The Coronavirus pandemic has plagued countries around the world and across various demographics. Reported cases have crossed the 4.5 million count mark, while the global death toll has risen to over 304,384 people (officially recorded). It is the biggest health crisis of modern times. As frontline workers and healthcare professionals face this challenge head on, researchers have been engaged in a pursuit to figure out better ways to deal with the pandemic. Technology is at the forefront and governments are teaming up with healthcare organizations to implement better strategies and solutions. Presented below are few examples of how technology has stepped-up against Covid-19:
Contact Tracing Apps
India: Amidst the rising cases of Coronavirus in India, the Central Government launched a contact tracing app called Aarogya Setu. It is both, Location and Bluetooth based; wherein a user is alerted if they have been in the proximity of anyone infected with the virus by going through a database of reported Covid-19 cases. The government has a copy of the data. On registration, Aarogya Setu requires details like the user’s name, number, gender, travel history and if they smoke or not.
Singapore: In March 2020, the Singapore Government launched TraceTogether. The app was developed by the Government Technology Agency in collaboration with MOH. TraceTogether can be downloaded on any smartphone with a Singapore registered number. The app requires users to keep their Bluetooth and Location settings on. It works by exchanging short-distance Bluetooth signals between other users in close proximity with the app on their phones.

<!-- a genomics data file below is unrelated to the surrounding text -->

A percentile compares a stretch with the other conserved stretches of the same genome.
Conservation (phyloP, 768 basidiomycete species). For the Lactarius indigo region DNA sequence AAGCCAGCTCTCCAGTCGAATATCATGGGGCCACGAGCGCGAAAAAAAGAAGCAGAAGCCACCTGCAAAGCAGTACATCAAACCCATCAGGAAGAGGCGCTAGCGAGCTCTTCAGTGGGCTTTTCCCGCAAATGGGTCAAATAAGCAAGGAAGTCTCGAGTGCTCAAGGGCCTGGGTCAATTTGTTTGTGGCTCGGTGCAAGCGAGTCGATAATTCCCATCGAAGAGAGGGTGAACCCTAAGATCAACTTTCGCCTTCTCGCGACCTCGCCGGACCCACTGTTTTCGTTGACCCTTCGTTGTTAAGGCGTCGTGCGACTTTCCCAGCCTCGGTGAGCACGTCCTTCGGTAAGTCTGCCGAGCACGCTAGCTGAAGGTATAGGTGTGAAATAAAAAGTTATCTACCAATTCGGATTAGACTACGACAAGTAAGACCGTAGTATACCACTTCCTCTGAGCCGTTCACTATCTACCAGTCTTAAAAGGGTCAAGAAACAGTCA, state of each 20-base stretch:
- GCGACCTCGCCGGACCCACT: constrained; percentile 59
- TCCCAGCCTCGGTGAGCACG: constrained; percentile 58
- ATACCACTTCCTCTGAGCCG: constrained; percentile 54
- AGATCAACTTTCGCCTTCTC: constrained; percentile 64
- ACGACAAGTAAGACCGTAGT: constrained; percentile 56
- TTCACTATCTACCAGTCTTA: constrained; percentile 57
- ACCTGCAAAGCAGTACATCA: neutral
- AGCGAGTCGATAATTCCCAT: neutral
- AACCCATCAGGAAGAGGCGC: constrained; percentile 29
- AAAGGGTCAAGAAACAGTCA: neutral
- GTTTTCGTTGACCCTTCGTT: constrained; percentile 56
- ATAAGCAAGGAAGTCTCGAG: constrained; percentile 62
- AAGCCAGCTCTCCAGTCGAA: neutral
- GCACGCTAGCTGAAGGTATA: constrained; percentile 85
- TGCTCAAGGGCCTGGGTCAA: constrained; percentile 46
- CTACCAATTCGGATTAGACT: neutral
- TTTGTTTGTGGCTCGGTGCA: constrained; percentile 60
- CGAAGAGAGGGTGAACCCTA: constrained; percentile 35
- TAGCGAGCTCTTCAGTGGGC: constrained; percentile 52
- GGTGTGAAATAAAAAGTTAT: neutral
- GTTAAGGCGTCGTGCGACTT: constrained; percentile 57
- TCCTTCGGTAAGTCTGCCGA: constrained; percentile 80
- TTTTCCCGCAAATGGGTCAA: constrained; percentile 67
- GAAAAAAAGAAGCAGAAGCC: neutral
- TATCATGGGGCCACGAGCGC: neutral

With a second wave of the Coronavirus hitting Singapore, the government has gone ahead with a different approach with SafeEntry. Under SafeEntry, any individual who visits a location will be required to check-in with a national form of ID or through a QR code scanned using their smartphone. The list of locations covered under SafeEntry include healthcare sites, schools, offices and hotels.
Australia: The country has come up with a voluntary contact tracing app called COVIDSafe. Once the app has been downloaded, the user will be asked to register their details like name, age, phone number and postal code. COVIDSafe, too, works on Bluetooth. However, the data is consent-based. This means that if a person gets infected with Covid-19, a health official will send them a unique code though an SMS which is to be used in the app. The code is to consent for the upload of a list of anonymised IDs that the infected individual would have come in contact with over the past 21 days for contact tracing.
China: The first country to be hit with the Coronavirus, China is not taking any chances as it recovers and life heads back to normal. The Government of China is making sure that there is no sudden spike in the number of active cases by employing surveillance through drones. Reportedly, these drones are equipped with thermal sensors to help detect individuals running a high temperature in public spaces. This measure is aimed at scanning larger populations for potential Covid-19 infections.
USA: As social distancing guidelines are imposed around the country; the police is relying on the help of drones to dispense some of their patrolling duties. In the states of New Jersey, California and Florida, drones attached with loudspeakers are being deployed near parks and beaches to remind the public that these spaces are closed and that they should maintain social distancing. The drones are actively being used to make announcements. It has helped the department maintain order and advocate stay-at-home policies while also keeping their officers safe from potential infections.
Remote Symptom Management Using AI